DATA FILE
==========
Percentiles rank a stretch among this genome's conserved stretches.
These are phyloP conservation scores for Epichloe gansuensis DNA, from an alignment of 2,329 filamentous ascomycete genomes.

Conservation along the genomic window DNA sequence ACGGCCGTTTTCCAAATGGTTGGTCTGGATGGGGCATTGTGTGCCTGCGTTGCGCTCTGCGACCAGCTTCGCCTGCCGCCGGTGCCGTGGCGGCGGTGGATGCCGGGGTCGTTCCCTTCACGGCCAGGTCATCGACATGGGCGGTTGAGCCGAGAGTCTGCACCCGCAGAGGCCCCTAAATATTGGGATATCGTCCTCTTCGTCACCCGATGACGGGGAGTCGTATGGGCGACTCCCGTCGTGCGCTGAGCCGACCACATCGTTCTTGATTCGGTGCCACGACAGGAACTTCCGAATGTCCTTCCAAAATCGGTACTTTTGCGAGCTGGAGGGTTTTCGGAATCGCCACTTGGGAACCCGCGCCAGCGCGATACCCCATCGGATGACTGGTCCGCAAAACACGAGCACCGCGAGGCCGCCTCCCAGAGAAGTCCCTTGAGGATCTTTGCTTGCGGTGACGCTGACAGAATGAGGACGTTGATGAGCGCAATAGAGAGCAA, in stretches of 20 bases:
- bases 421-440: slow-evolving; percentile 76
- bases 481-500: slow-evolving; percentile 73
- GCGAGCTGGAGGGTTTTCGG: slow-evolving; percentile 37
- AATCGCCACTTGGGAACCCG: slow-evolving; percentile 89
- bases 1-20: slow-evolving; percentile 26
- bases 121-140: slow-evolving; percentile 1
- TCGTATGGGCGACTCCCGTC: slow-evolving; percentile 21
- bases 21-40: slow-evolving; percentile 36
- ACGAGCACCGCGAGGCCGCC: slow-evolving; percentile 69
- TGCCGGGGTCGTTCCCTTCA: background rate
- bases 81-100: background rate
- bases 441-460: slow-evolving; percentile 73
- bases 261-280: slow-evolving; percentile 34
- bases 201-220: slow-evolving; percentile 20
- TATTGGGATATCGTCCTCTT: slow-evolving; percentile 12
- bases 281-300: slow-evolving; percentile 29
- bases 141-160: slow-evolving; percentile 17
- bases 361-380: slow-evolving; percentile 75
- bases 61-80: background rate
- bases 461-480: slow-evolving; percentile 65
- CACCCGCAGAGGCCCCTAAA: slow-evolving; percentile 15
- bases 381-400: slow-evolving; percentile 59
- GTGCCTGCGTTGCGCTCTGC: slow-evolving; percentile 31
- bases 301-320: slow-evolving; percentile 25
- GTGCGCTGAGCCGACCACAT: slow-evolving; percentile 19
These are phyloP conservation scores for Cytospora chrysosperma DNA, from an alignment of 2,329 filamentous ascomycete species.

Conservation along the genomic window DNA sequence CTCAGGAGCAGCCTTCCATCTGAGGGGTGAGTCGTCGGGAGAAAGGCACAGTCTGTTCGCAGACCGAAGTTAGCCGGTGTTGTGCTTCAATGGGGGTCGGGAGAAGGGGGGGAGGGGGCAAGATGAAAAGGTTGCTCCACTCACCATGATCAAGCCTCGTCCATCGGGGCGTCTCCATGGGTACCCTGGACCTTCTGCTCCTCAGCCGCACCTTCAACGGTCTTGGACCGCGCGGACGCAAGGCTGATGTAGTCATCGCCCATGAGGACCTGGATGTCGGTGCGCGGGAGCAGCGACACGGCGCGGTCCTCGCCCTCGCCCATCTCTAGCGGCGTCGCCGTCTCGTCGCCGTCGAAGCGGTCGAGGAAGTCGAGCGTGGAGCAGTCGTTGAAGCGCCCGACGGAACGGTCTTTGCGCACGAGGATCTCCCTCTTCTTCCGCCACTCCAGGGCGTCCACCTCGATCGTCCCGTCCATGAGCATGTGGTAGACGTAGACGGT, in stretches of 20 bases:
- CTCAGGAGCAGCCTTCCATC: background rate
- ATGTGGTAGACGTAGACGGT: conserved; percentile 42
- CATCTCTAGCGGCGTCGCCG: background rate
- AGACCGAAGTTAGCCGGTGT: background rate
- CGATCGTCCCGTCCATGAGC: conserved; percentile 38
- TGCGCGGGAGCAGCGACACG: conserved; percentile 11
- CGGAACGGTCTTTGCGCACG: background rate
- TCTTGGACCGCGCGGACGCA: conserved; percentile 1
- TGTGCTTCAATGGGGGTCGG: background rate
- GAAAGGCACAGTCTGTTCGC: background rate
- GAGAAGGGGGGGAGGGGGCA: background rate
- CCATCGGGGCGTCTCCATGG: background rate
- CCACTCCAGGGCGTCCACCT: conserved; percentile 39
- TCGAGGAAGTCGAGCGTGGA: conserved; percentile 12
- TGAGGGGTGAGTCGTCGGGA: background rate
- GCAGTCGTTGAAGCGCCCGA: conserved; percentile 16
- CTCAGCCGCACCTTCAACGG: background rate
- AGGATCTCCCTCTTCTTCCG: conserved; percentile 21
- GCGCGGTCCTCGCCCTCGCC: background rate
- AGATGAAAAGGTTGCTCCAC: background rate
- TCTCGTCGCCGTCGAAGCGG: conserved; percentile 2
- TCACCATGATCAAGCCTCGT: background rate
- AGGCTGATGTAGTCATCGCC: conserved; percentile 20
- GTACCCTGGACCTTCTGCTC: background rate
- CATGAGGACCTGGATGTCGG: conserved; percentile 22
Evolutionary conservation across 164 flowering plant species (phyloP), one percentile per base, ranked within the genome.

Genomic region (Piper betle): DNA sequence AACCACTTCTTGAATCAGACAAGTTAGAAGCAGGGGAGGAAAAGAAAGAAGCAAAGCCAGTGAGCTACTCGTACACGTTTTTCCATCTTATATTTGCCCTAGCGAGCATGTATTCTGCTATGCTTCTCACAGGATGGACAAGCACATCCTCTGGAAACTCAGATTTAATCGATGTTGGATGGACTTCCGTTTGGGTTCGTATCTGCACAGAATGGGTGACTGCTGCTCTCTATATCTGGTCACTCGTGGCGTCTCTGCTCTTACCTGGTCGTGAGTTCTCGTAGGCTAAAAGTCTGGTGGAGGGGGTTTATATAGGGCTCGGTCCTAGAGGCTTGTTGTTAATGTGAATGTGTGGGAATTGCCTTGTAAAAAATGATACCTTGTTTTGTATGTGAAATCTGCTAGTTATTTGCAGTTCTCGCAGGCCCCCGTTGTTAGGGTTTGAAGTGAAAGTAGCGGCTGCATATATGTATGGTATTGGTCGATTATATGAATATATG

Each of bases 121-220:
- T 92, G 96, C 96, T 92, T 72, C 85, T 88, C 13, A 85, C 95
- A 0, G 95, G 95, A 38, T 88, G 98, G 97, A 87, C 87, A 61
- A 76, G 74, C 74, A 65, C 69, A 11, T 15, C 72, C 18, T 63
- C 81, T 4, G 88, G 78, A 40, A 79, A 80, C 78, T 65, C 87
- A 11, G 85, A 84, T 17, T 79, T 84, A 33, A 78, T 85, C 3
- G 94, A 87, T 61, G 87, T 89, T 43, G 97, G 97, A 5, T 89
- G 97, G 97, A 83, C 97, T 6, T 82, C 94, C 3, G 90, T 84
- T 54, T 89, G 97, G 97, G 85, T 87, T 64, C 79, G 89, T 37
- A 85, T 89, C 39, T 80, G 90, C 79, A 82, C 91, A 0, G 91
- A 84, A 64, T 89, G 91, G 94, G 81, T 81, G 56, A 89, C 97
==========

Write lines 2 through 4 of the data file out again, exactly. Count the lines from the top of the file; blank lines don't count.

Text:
These are phyloP conservation scores for Epichloe gansuensis DNA, from an alignment of 2,329 filamentous ascomycete genomes.

Conservation along the genomic window DNA sequence ACGGCCGTTTTCCAAATGGTTGGTCTGGATGGGGCATTGTGTGCCTGCGTTGCGCTCTGCGACCAGCTTCGCCTGCCGCCGGTGCCGTGGCGGCGGTGGATGCCGGGGTCGTTCCCTTCACGGCCAGGTCATCGACATGGGCGGTTGAGCCGAGAGTCTGCACCCGCAGAGGCCCCTAAATATTGGGATATCGTCCTCTTCGTCACCCGATGACGGGGAGTCGTATGGGCGACTCCCGTCGTGCGCTGAGCCGACCACATCGTTCTTGATTCGGTGCCACGACAGGAACTTCCGAATGTCCTTCCAAAATCGGTACTTTTGCGAGCTGGAGGGTTTTCGGAATCGCCACTTGGGAACCCGCGCCAGCGCGATACCCCATCGGATGACTGGTCCGCAAAACACGAGCACCGCGAGGCCGCCTCCCAGAGAAGTCCCTTGAGGATCTTTGCTTGCGGTGACGCTGACAGAATGAGGACGTTGATGAGCGCAATAGAGAGCAA, in stretches of 20 bases:
- bases 421-440: slow-evolving; percentile 76